Putin Tells Russians War Is Taking Longer Than Expected

But he claims Russia hasn't 'gone mad' on nuclear weapons, wouldn't use them recklessly
By Jenn Gidman,  Newser Staff
Posted Dec 8, 2022 10:35 AM CST
Putin Tells Russians War Is Taking Longer Than Expected
Russian President Vladimir Putin is seen via videoconference in Moscow on Wednesday.   (Mikhail Metzel, Sputnik, Kremlin Pool Photo via AP)

The Russian-led war in Ukraine is closing in on 10 months, but Russians shouldn't expect what their president calls the "special military operation" to end anytime soon. "This can be a long process," Vladimir Putin acknowledged Wednesday in a televised meeting with loyalists of the invasion that began on Feb. 24, per Reuters. Putin repeated his unsubstantiated claim that he had no choice but to launch the war, alleging that Ukraine's strengthening ties to the West posed security issues, and promising to "consistently fight for our interests" and "protect ourselves using all means available," the AP reports.

While those means could theoretically include nuclear weapons, Putin also tried to offer some assurance on that front as well. Although he said the risk of nuclear war was rising, "we haven't gone mad," he noted. "We realize what nuclear weapons are." He then boasted that Russia does indeed have nukes that are "more advanced and state of the art than what any other nuclear power has," but he added, "We aren't about to run around the world brandishing this weapon like a razor." Putin then moved on to mobilization efforts, noting that about 150,000 of the 300,000 reservists called up earlier this fall have been deployed in Ukraine, with 77,000 of those entrenched in combat units.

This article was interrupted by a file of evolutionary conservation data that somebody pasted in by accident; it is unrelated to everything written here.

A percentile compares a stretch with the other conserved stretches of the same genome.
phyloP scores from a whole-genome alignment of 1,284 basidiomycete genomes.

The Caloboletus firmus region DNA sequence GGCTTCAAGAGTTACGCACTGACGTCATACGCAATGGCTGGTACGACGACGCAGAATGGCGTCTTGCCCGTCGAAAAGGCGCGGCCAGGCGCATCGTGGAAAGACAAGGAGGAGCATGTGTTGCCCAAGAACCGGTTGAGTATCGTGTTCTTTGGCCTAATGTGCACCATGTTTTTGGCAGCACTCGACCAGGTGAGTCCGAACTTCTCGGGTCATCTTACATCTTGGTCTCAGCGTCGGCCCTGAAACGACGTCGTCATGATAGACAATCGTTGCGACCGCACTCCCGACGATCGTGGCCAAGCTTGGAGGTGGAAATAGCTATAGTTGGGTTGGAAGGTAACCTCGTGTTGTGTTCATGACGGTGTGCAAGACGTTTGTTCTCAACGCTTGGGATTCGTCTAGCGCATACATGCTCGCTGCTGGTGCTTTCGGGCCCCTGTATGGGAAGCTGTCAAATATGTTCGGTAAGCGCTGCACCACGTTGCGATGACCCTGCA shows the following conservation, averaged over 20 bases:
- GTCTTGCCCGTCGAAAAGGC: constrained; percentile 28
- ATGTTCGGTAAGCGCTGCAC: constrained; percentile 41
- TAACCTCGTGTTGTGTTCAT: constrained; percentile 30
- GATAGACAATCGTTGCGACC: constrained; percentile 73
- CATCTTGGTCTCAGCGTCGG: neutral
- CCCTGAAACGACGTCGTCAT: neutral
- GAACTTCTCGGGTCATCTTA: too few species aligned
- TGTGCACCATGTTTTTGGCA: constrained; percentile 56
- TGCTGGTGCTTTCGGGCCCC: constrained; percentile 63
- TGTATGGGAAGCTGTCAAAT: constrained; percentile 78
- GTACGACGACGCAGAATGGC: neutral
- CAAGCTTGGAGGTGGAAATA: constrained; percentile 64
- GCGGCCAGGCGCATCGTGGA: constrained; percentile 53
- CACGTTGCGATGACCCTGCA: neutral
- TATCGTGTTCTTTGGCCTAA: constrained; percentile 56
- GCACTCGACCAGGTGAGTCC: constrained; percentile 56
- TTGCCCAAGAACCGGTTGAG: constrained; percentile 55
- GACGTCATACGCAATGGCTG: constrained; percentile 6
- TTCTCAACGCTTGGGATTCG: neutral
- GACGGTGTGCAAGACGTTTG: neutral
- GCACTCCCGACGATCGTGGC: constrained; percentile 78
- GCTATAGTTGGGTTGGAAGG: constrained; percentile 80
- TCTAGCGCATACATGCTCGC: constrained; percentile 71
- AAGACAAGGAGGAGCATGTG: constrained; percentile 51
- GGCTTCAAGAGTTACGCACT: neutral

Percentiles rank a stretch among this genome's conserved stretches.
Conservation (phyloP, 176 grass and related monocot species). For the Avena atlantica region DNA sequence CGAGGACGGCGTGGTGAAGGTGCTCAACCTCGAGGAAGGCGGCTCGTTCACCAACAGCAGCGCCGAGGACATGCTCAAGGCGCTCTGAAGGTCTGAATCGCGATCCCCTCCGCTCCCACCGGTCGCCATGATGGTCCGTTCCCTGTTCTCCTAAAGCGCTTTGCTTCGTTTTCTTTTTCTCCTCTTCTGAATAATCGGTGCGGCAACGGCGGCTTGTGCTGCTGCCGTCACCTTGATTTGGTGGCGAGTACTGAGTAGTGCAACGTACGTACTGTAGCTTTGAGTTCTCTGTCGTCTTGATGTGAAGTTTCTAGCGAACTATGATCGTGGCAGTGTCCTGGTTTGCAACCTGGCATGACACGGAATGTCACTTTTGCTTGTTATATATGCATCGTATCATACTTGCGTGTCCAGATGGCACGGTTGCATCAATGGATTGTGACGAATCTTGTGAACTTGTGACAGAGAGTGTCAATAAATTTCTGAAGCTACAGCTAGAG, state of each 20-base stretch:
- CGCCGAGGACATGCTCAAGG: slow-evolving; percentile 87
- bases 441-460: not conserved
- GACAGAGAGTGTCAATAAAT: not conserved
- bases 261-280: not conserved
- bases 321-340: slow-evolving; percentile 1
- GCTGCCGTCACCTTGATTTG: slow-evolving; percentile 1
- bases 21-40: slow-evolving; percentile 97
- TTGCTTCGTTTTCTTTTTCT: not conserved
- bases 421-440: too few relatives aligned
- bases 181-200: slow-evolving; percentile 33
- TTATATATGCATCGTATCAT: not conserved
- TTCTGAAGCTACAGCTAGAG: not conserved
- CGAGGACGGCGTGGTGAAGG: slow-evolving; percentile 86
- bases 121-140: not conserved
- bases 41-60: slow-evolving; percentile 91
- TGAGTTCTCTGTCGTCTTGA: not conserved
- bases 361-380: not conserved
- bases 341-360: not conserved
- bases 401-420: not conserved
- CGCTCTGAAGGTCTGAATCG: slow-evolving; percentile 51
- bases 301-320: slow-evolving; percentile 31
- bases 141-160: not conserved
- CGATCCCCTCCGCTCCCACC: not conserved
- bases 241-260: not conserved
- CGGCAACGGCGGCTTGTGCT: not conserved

But the rest are in training, meaning there's no need at the moment to discuss additional mobilization measures, which "simply makes no sense," he said, per Reuters. Former Putin speechwriter Abbas Gallyamov tells the New York Times that his ex-boss had to say something about that, considering the current circumstances. "The people are getting tired, and Putin knows that a protracted war cannot be popular," Gallyamov says, adding that Putin is "trying to show that he has enough men to last through the winter"—a season Putin hopes will tilt the war in Russia's favor as fighting slows and Western nations hit hard by the lack of Russian energy supplies perhaps start to pull back support for Ukraine. (More Vladimir Putin stories.)

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